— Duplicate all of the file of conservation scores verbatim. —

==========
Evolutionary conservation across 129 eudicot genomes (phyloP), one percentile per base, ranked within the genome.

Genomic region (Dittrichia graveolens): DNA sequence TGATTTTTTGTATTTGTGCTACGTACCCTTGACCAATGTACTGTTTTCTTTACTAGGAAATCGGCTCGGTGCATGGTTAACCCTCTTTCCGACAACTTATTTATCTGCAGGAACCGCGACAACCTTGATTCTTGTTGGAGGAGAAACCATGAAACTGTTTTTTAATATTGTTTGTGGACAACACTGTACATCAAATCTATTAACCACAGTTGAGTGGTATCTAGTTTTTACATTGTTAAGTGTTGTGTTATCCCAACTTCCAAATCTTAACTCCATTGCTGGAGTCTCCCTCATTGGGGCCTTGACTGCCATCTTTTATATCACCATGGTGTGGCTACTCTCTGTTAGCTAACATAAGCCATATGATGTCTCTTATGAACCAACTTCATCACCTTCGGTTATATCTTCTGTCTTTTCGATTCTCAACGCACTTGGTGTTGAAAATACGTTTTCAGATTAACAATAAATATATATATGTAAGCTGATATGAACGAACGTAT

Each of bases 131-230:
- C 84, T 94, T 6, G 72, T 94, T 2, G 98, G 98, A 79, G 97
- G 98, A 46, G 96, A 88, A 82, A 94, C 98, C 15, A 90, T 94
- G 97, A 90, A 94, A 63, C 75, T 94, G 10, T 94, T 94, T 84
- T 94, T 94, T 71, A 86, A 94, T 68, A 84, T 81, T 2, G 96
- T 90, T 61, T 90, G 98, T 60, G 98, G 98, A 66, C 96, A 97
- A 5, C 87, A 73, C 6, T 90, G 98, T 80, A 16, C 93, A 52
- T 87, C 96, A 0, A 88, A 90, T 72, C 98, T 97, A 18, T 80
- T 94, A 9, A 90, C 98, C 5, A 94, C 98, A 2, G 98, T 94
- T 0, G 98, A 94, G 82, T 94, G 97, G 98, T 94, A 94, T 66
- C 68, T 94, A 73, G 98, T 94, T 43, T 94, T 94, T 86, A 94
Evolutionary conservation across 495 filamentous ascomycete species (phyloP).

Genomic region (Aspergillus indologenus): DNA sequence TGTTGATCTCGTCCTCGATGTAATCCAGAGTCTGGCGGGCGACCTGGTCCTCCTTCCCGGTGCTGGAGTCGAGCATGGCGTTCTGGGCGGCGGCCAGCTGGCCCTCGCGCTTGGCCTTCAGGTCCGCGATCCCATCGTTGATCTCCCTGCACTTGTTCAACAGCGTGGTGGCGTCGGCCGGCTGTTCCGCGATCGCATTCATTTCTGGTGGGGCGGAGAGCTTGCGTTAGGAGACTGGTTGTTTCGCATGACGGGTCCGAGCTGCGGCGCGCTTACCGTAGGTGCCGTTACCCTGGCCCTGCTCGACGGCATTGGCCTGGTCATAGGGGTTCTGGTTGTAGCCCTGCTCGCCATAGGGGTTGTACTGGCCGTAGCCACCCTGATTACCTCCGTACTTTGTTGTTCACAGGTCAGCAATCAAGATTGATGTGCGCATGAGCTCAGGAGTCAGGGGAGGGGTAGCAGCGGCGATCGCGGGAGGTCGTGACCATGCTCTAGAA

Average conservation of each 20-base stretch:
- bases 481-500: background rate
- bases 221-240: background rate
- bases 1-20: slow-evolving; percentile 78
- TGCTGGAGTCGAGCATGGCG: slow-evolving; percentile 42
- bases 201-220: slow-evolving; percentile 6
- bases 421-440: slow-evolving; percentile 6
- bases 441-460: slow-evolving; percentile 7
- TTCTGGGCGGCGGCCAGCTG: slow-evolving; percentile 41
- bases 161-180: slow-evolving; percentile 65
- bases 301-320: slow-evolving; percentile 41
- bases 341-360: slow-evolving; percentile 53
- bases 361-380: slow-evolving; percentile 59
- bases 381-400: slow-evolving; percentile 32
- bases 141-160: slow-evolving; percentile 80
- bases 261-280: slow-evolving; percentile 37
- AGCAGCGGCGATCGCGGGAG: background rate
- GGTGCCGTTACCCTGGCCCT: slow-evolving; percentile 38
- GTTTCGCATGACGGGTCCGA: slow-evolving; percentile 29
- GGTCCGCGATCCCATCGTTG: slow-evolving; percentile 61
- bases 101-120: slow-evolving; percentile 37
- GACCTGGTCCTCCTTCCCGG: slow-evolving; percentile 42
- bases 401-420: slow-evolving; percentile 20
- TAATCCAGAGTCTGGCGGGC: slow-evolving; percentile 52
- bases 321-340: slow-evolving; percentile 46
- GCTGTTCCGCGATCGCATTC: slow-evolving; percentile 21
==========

Evolutionary conservation across 129 eudicot genomes (phyloP), one percentile per base, ranked within the genome.

Genomic region (Dittrichia graveolens): DNA sequence TGATTTTTTGTATTTGTGCTACGTACCCTTGACCAATGTACTGTTTTCTTTACTAGGAAATCGGCTCGGTGCATGGTTAACCCTCTTTCCGACAACTTATTTATCTGCAGGAACCGCGACAACCTTGATTCTTGTTGGAGGAGAAACCATGAAACTGTTTTTTAATATTGTTTGTGGACAACACTGTACATCAAATCTATTAACCACAGTTGAGTGGTATCTAGTTTTTACATTGTTAAGTGTTGTGTTATCCCAACTTCCAAATCTTAACTCCATTGCTGGAGTCTCCCTCATTGGGGCCTTGACTGCCATCTTTTATATCACCATGGTGTGGCTACTCTCTGTTAGCTAACATAAGCCATATGATGTCTCTTATGAACCAACTTCATCACCTTCGGTTATATCTTCTGTCTTTTCGATTCTCAACGCACTTGGTGTTGAAAATACGTTTTCAGATTAACAATAAATATATATATGTAAGCTGATATGAACGAACGTAT

Each of bases 131-230:
- C 84, T 94, T 6, G 72, T 94, T 2, G 98, G 98, A 79, G 97
- G 98, A 46, G 96, A 88, A 82, A 94, C 98, C 15, A 90, T 94
- G 97, A 90, A 94, A 63, C 75, T 94, G 10, T 94, T 94, T 84
- T 94, T 94, T 71, A 86, A 94, T 68, A 84, T 81, T 2, G 96
- T 90, T 61, T 90, G 98, T 60, G 98, G 98, A 66, C 96, A 97
- A 5, C 87, A 73, C 6, T 90, G 98, T 80, A 16, C 93, A 52
- T 87, C 96, A 0, A 88, A 90, T 72, C 98, T 97, A 18, T 80
- T 94, A 9, A 90, C 98, C 5, A 94, C 98, A 2, G 98, T 94
- T 0, G 98, A 94, G 82, T 94, G 97, G 98, T 94, A 94, T 66
- C 68, T 94, A 73, G 98, T 94, T 43, T 94, T 94, T 86, A 94
Evolutionary conservation across 495 filamentous ascomycete species (phyloP).

Genomic region (Aspergillus indologenus): DNA sequence TGTTGATCTCGTCCTCGATGTAATCCAGAGTCTGGCGGGCGACCTGGTCCTCCTTCCCGGTGCTGGAGTCGAGCATGGCGTTCTGGGCGGCGGCCAGCTGGCCCTCGCGCTTGGCCTTCAGGTCCGCGATCCCATCGTTGATCTCCCTGCACTTGTTCAACAGCGTGGTGGCGTCGGCCGGCTGTTCCGCGATCGCATTCATTTCTGGTGGGGCGGAGAGCTTGCGTTAGGAGACTGGTTGTTTCGCATGACGGGTCCGAGCTGCGGCGCGCTTACCGTAGGTGCCGTTACCCTGGCCCTGCTCGACGGCATTGGCCTGGTCATAGGGGTTCTGGTTGTAGCCCTGCTCGCCATAGGGGTTGTACTGGCCGTAGCCACCCTGATTACCTCCGTACTTTGTTGTTCACAGGTCAGCAATCAAGATTGATGTGCGCATGAGCTCAGGAGTCAGGGGAGGGGTAGCAGCGGCGATCGCGGGAGGTCGTGACCATGCTCTAGAA

Average conservation of each 20-base stretch:
- bases 481-500: background rate
- bases 221-240: background rate
- bases 1-20: slow-evolving; percentile 78
- TGCTGGAGTCGAGCATGGCG: slow-evolving; percentile 42
- bases 201-220: slow-evolving; percentile 6
- bases 421-440: slow-evolving; percentile 6
- bases 441-460: slow-evolving; percentile 7
- TTCTGGGCGGCGGCCAGCTG: slow-evolving; percentile 41
- bases 161-180: slow-evolving; percentile 65
- bases 301-320: slow-evolving; percentile 41
- bases 341-360: slow-evolving; percentile 53
- bases 361-380: slow-evolving; percentile 59
- bases 381-400: slow-evolving; percentile 32
- bases 141-160: slow-evolving; percentile 80
- bases 261-280: slow-evolving; percentile 37
- AGCAGCGGCGATCGCGGGAG: background rate
- GGTGCCGTTACCCTGGCCCT: slow-evolving; percentile 38
- GTTTCGCATGACGGGTCCGA: slow-evolving; percentile 29
- GGTCCGCGATCCCATCGTTG: slow-evolving; percentile 61
- bases 101-120: slow-evolving; percentile 37
- GACCTGGTCCTCCTTCCCGG: slow-evolving; percentile 42
- bases 401-420: slow-evolving; percentile 20
- TAATCCAGAGTCTGGCGGGC: slow-evolving; percentile 52
- bases 321-340: slow-evolving; percentile 46
- GCTGTTCCGCGATCGCATTC: slow-evolving; percentile 21